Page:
This summer, a new important chapter was written in the Android world: Jetpack Compose 1.0. Remember our articles about Declarative UI and SwiftUI? Now it's time for Android to shine, as Jetpack Compose is their declarative UI framework.
Android development is around for more than ten years. In the beginning, it was pretty basic: XMLs for the User Interface + Java for the business logic. Over time it has evolved in a lot of ways, for example:
Jetpack Compose is around for a while, but it was not officially launched until recently.
The first version, Alpha 1.0, was published in August 2020, and Google stated that it's their new UI Toolkit for building native apps with Kotlin. They have combined three key elements into this framework:
However, an Alpha version is suitable for experimenting with new technologies, but it has some drawbacks.
The main ones would be that it most likely contains bugs and inconsistencies, while the APIs are also not set in stone. So, if you get used to some elements or functions, they are likely to change in the future.
What's the next stability step of a framework?
The Beta release. For Jetpack Compose, that happened in February 2021. The main advantage over the Alpha versions is that the APIs are locked and will not change in the official release. So, if you're planning to learn something thoroughly, you can start doing that from the Beta version.
When it comes to using a toolkit like this in production, the recommendation would be to wait at least until the first official release. Well, good news, Jetpack Compose was officially released on July 28, 2021. Does this mean that it's ready for production? We'll see that below.
First of all, Jetpack Compose is a declarative programming-based approach. In the traditional imperative way of building Android UI, you had to create UI elements using the XML syntax, then link to your Kotlin code all the elements that could change. This became better and better over time, especially with the appearance of Data Binding, LiveData, and ViewModels, but the paradigm remained the same.
However, Compose is a brand new way of creating Android UI based on the received data. You use functions that transform this data into a UI hierarchy, and that's not the whole story. When your data changes, the framework will automatically update and redraw the UI without you needing to trigger that manually. Pretty cool, right?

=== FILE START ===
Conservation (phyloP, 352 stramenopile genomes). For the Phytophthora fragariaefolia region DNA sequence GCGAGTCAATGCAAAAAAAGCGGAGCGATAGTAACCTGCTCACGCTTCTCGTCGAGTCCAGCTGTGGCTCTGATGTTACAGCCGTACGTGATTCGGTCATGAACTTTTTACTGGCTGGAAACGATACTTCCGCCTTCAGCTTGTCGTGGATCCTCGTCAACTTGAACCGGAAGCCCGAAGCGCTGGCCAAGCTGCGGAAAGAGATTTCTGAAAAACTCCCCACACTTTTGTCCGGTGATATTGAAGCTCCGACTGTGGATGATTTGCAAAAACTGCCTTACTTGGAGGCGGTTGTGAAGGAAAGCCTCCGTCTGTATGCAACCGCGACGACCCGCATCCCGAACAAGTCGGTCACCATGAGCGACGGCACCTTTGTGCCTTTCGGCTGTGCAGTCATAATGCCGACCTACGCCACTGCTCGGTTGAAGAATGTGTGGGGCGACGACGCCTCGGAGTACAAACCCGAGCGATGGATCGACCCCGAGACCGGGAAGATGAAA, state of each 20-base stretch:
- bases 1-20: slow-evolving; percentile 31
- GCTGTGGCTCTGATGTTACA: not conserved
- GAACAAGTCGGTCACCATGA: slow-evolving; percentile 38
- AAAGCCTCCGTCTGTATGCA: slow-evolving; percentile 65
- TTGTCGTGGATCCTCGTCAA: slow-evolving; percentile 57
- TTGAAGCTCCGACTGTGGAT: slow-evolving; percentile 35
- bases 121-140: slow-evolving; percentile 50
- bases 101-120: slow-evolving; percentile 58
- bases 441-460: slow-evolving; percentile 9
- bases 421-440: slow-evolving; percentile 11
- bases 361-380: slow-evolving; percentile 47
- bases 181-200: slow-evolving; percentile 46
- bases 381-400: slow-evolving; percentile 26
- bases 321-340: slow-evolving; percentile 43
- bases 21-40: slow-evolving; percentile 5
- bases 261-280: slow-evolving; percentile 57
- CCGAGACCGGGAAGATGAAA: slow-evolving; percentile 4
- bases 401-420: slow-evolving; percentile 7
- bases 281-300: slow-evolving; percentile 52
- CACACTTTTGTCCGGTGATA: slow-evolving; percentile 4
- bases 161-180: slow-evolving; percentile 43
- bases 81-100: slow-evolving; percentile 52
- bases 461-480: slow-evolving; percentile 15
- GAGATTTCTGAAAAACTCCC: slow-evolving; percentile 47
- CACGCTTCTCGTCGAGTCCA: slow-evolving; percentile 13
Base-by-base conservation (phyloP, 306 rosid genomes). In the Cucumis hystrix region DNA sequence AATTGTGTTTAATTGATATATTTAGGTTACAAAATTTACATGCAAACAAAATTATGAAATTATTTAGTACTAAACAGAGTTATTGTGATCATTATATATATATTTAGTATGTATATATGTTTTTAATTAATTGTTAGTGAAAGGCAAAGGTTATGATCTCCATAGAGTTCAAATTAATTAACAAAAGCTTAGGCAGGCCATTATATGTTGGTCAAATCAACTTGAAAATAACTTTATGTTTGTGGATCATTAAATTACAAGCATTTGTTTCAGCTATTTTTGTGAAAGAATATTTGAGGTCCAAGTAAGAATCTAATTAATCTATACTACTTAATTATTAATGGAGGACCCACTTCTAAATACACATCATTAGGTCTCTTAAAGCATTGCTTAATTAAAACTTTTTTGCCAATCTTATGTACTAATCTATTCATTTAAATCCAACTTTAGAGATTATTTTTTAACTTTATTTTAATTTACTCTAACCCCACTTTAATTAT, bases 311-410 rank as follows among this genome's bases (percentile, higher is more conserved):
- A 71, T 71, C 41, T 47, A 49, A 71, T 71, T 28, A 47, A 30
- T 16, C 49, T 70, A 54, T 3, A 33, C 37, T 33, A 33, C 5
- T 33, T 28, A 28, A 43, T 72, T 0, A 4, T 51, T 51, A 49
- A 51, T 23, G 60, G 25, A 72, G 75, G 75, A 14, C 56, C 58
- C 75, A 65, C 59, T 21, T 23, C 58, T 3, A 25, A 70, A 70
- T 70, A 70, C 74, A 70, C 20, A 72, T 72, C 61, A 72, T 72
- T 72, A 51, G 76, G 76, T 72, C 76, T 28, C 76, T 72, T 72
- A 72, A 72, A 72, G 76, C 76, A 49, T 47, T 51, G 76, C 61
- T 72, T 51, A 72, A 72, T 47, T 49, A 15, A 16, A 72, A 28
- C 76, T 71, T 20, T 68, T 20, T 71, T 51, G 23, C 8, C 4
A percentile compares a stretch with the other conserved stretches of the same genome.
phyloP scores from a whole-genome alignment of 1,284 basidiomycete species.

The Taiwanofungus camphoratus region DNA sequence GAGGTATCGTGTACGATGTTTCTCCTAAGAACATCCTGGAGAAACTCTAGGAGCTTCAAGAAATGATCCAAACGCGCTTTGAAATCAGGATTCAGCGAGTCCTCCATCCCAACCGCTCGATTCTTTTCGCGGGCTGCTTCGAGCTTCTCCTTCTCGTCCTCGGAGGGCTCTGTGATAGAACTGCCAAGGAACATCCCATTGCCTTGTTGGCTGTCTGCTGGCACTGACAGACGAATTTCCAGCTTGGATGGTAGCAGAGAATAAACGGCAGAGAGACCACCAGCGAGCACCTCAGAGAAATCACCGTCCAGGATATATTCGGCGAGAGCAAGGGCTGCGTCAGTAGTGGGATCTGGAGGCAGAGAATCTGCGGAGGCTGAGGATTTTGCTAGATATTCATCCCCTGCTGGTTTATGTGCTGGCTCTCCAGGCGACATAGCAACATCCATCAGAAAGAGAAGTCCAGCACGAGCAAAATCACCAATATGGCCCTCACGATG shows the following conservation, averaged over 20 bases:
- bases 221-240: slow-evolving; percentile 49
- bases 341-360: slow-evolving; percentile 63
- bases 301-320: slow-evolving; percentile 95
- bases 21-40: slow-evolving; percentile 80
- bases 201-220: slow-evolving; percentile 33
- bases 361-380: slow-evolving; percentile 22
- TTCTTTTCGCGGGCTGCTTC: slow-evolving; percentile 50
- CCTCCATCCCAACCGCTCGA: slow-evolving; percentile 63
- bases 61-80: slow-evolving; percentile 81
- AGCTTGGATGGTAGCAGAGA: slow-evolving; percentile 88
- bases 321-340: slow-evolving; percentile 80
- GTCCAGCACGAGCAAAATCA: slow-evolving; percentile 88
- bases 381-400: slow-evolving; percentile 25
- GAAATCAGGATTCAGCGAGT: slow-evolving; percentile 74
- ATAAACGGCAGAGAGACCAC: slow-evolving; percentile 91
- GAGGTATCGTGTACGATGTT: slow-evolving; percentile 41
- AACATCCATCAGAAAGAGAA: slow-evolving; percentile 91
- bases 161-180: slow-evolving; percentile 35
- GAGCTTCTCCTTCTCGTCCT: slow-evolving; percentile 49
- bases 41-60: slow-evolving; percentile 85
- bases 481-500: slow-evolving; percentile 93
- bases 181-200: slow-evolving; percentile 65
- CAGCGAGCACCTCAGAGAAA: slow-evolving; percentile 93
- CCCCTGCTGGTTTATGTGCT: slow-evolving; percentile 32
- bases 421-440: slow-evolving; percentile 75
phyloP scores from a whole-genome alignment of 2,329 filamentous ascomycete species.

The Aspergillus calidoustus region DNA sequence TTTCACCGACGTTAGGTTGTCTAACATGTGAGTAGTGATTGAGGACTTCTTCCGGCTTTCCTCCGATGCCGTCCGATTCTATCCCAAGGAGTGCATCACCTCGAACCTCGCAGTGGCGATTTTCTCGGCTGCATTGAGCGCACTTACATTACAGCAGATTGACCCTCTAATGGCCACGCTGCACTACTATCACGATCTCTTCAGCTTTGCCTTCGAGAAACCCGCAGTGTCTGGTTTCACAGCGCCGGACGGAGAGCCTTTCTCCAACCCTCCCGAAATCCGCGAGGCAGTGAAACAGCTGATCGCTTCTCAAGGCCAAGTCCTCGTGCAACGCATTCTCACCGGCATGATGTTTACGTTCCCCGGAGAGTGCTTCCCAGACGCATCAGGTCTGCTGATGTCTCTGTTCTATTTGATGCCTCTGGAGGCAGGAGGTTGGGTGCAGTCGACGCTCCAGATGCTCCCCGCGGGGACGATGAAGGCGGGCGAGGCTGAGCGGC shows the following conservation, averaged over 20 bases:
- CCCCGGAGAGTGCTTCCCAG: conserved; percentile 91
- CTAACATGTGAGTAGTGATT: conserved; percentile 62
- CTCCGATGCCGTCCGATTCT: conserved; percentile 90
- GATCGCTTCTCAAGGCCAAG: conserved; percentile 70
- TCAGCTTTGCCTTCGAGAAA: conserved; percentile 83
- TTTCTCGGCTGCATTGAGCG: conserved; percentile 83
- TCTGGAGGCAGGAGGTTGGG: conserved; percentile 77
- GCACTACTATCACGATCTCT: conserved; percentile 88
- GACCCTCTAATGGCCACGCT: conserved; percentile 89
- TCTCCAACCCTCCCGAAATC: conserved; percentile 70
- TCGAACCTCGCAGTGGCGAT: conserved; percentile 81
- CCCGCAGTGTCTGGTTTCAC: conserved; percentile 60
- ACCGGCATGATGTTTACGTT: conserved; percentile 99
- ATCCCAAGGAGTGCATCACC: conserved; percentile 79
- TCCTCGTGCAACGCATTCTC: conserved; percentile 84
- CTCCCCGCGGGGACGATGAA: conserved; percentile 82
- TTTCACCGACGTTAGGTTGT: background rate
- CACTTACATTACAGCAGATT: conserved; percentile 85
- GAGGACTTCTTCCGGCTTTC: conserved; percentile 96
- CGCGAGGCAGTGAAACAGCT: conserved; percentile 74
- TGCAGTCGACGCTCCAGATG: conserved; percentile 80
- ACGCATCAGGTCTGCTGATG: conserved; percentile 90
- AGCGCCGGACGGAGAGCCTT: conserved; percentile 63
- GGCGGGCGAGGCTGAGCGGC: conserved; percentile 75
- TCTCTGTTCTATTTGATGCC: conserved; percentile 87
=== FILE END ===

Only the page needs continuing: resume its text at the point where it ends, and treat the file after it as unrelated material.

This approach is not new in the mobile world. Cross-platform solutions like React Native or Flutter already have this, and so does native iOS development with its new framework: SwiftUI. Does it mean it's better? Not necessarily, but is it worth trying? We would say that it is. Furthermore, it's also backward compatible with older versions of Android (back to Android 5.0), a luxury that SwiftUI, for example, doesn't have.
Diving into the syntax, we see that Compose is based 100% on Kotlin, which has at least two advantages:
The main idea is to use composables for creating your desired UI. A composable is a function written in Kotlin that has the following annotation: @Composable. It also doesn't have a return value. As the name implies, the recommendation is to use composition for creating complex UI elements and combine them.
Enough with the theory. Let's see some actual code 👇
First of all, your activity class needs to extend ComponentActivity. Then, in onCreate, you use "setContent" to load a composable.
By default, Android Studio generates a theme for you when you create a new Compose project. Inside this theme, you can load your main composable, in our case: MainScreen.
As for the implementation of MainScreen, it's a composable function that takes one argument and uses it below. For this example, we added a Scaffold (which is a basic Material Design composable) that contains a Column so we can display items one under another.
The arguments of the Column are modifiers that set the size and background color, as well as arrangement properties. We also have a boolean property called "expanded" which will hold the current state of the greeting. This property changes from a click action that we set on the Column modifier.
Besides that, we are just displaying an image and a greeting text that will appear or disappear based on the "expanded" property.
One more thing. To display a gradient background, we needed to create an extension function on the Modifier class. This shows once again an advantage of using Kotlin for building UI.
Last but not least, to display a preview of what we've created, we need the following:
By using the @Preview annotation on a new composable function, we're able to display a static preview of our screen.
Finally, here's a GIF with how everything works together 🙌
Now that Jetpack Compose is officially launched, should we use it in "real" projects? There's no right or wrong answer because every project is different in its own way. However, when it comes to brand new frameworks, we usually recommend a trial period to try them out and see how they perform.
Innovation is one of the keys to success for any software development team. At Wolfpack Digital, we are always excited to try new technologies and keep ourselves up-to-date with the worldwide community. Nonetheless, we aim to keep a balance between excitement and stability so we can deliver powerful web platforms and mobile apps at all times.
This means that, for now, we will be experimenting with Jetpack Compose on our own projects, and as soon as we feel it's ready, we will strongly recommend it to our partners as well.
In the meantime, if you want to design, develop and launch an Android mobile app, let us know in the chat and we will guide you through the entire mobile app development process and build a flawless application for you!
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